Wednesday, March 26, 2008


There is nothing like

Long-distance phone calls
Chats over cheesecake and coffee

to fill up this deflated float and help it get back in line, bobbing on its way to the sea.

Thank you, everyone. For everything, large or small, that you have given to me. Even for reading this. Your love is never forgotten.

Tuesday, March 25, 2008

Eden and the Cross

What I miss most about Eden is the feeling of certainty. Everything He made was perfect, everything He did was right. There was no doubt and no fear. We had not learned what those words meant, then.

The moment I bit into the sweet flesh of the forbidden fruit, I knew. I knew with awful certainty that my God was mighty beyond understanding and that I should be afraid of His greatness. I knew then my terrible power, that I could destroy what I had built; I could kill what had suckled at my breast.

And the sweetness of the fruit turned into bitterness on my tongue. It was wrong, all wrong, like eyes where ears should be or three mouths. And where did I learn the meaning of wrong?

I spit out the fruit with as much force as I can muster - it dribbles out of my mouth in a wavery trail of drool. I learn the meaning of weakness.


I do not know my right from wrong, my front from back, truth from lies. The newspapers tell me what to think. The internet tells me who to support for the elections. The magazines tell me what I should be wearing this season. Sunday School tells me that I am unique and that Jesus loves me. Church tells me the times are evil and the world is coming to an end. They do not teach me how to love homosexuals, prostitutes, rapists, murderers without condoning their actions and morals. They cannot explain the difference between "us" and "them". Is the any difference, if all are flawed and all bleed when cut?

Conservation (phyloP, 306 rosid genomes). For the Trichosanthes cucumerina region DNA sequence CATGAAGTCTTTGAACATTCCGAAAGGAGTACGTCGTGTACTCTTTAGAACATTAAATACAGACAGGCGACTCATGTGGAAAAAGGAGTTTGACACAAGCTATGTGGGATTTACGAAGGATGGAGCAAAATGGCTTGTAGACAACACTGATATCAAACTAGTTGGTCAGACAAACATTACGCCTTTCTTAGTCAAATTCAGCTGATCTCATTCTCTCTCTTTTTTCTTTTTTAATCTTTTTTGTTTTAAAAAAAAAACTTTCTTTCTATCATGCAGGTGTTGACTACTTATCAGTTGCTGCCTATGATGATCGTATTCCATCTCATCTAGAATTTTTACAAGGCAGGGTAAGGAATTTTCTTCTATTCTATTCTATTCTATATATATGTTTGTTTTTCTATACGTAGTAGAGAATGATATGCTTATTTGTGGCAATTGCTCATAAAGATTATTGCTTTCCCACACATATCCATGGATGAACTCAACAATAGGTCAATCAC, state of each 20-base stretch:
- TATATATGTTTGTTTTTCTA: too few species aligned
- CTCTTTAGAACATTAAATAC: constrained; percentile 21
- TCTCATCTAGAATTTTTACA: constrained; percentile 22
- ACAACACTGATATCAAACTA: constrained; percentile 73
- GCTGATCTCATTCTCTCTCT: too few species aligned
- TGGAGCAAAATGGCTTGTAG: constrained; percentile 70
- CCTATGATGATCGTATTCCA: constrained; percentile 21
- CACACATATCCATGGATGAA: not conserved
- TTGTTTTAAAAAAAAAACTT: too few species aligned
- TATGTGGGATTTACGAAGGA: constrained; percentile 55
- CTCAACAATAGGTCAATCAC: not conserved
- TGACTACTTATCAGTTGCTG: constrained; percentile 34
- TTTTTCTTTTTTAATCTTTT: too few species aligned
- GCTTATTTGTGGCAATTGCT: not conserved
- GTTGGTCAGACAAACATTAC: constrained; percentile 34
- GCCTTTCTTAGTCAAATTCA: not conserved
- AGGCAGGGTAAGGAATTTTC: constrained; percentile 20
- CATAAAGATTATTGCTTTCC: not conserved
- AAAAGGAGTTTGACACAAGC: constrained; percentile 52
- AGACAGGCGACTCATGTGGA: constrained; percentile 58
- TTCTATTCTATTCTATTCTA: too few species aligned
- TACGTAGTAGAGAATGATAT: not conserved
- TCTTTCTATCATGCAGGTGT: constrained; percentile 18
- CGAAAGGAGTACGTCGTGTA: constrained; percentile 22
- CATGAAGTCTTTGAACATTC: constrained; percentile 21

The fruit, that damn blasted fruit; that brought all men to their knees, that made us pitifully confused creatures perpetually floating in a mist of confusion and duality. But it wasn't the fruit, was it really? It was our desire. And all that was supposed to bring us closer to His status - our knowledge, our labour, our piety - have failed to bring us peace. Failed to restore Eden.

We stack our accomplishments like building blocks to make a pathway to heaven. They fall, each and every attempt, dangling uselessly like a trail of drool.


And with knees bent, head bowed; my God takes away the fruit that poisons and chains me to desperation and hopelessness. He clothes me in righteousness and He lays upon my back two pieces of wood, fastened together -a cross. He tells me to walk with it, the rest of my days.

I speak from beneath that weight now; exhausted but triumphant, hurt but stubbornly pushing forward, doubting my faith but trusting in what I cannot see. Fully aware of my mortality and my fragility. But even as these cloudy eyes fill with tears, I know that one day they will shine radiantly with joy. And what is broken will be made whole, and this feeble life of mine transformed into something masterful, something beautiful.

Tuesday, March 18, 2008

A Birthday Post with a trip down MGS memory lane

This is the first time I'm doing this, so be honoured.


You were the smart kid with round glasses in Form 1, a year younger than to the rest of us. Always sticking with Tsuey Xin and people you knew from primary school. I don't remember it all so well now, but I'll always remember that you stuck a "No Parking" sign on the chair when Ms. Chong (am I right?) came into class, and she sat on it without looking. You couldn't restrain your giggles.

In Form 2 you suddenly sprouted and I found myself having to look up at you (oh the shame...). As time went by, we continued being friends though not very very close. And in Form 3, we were all part of the big gang (the cool one, at least we thought so) that had so much fun in 3 Hornbill, that strangely-named class.